- Common finding in elderly individuals
- Brown, macules located on sun-exposed areas ("liver spots“-on the back of the hands, and face)
- Increased number of melanocytes which produce excessive melanin.
- Not precancerous
- No treatment is required
- Focal overproduction of melanin with normal number of melanocytes with increase in melasosomes.
- Freckles are sharply demarcated light brown-ginger macules of upto 5mm in diameter due to over production of melanin.
- Most prominent in sun exposed sites, and multiply and become darker with sun exposure
- Common in blacks
- Autoimmune destruction of melanocytes
- Causes extensive areas of skin depigmentation
- Often associated with other autoimmune conditions like diabetes, thyroid and adrenal disorders and pernicious anemia.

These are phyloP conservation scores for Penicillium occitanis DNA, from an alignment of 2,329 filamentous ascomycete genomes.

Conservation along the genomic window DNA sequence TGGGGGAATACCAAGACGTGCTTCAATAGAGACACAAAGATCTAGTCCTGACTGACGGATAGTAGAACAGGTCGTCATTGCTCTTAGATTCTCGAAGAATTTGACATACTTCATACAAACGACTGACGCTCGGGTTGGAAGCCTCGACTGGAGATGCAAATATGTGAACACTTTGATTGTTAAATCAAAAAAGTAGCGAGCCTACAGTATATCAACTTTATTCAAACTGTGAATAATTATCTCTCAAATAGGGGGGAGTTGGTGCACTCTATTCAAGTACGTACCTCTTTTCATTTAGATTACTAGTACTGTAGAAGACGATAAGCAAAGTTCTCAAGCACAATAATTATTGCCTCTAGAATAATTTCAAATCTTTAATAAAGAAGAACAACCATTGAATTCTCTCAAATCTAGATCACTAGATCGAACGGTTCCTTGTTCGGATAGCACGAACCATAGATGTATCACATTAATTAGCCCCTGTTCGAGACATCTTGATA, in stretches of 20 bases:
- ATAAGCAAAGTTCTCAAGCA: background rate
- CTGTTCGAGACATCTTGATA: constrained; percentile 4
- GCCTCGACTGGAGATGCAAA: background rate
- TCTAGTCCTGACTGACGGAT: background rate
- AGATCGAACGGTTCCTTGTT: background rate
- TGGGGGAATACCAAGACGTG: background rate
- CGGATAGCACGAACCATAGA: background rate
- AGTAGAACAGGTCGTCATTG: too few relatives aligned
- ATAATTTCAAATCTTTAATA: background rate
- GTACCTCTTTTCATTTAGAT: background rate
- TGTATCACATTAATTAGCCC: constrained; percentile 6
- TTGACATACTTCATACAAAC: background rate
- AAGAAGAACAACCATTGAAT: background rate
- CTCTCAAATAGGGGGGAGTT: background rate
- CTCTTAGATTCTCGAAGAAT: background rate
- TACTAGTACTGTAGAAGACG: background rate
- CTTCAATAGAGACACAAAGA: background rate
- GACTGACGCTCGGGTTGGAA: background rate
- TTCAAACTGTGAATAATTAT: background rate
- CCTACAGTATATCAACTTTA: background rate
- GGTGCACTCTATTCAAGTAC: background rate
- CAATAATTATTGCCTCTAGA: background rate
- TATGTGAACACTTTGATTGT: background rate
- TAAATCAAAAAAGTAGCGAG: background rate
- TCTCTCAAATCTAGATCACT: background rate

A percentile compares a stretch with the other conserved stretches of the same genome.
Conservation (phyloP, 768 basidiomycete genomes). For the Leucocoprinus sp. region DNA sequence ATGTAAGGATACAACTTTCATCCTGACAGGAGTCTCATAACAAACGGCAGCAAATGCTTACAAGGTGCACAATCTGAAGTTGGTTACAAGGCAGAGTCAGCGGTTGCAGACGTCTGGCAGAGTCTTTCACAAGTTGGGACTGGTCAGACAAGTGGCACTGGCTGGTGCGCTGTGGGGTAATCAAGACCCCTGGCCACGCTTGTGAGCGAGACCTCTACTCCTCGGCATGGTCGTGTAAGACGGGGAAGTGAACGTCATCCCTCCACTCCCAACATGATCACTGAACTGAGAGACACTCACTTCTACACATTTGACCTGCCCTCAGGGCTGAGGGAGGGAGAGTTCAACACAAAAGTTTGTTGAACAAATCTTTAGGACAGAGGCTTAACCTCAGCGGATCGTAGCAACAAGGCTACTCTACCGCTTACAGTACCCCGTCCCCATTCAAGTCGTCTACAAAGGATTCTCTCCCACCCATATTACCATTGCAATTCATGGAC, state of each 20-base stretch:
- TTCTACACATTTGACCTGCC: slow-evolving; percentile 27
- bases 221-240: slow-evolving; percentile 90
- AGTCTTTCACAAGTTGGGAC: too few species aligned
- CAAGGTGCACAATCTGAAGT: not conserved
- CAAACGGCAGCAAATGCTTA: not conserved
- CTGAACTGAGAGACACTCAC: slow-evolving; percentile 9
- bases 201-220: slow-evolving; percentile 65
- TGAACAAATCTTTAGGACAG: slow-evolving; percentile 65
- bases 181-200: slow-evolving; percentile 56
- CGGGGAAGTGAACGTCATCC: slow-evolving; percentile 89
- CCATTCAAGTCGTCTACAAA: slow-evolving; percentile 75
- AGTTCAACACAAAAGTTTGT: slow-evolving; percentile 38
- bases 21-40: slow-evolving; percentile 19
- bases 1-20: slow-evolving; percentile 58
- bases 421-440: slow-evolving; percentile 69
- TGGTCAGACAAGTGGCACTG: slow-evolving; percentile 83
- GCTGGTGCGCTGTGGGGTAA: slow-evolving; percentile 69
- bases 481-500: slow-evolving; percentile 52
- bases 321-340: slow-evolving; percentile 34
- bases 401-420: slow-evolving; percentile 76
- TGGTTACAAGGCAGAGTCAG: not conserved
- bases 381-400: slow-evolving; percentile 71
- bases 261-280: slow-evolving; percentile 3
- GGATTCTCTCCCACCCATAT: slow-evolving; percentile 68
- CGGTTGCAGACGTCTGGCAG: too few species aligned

- Segmental vitiligo- is restricted to one part of the body, but necessarily a dermatome.
- Generalised vitiligo- is often symmetrical and involves the hands, wrists, knees, neck and area around the body orifices.
- The hair of the scalp and beard may also depigment.
- The patches of depigmentation are sharply defined.
- Protecting the patches from excessive sun exposure with clothing and sunscreen- helps in reducing episodes of burning and potentially of skin cancer.
- Potent topical corticosteroids
- Phototherapy with PUVA
It occurs when the melanocytes are unable to synthsize melanin ( either by absence of tyrosinase activity or inability of cells to take up tyrosine)
Macular, hyperpigmented lesions on the forehead and cheeks
Female predominance; exacerbated (melanocytes produce more melanin) by:
a. Oral contraceptives (OCP)
b. Pregnancy ("pregnancy mask")
Application of hydroquinone (bleaching agent) to skin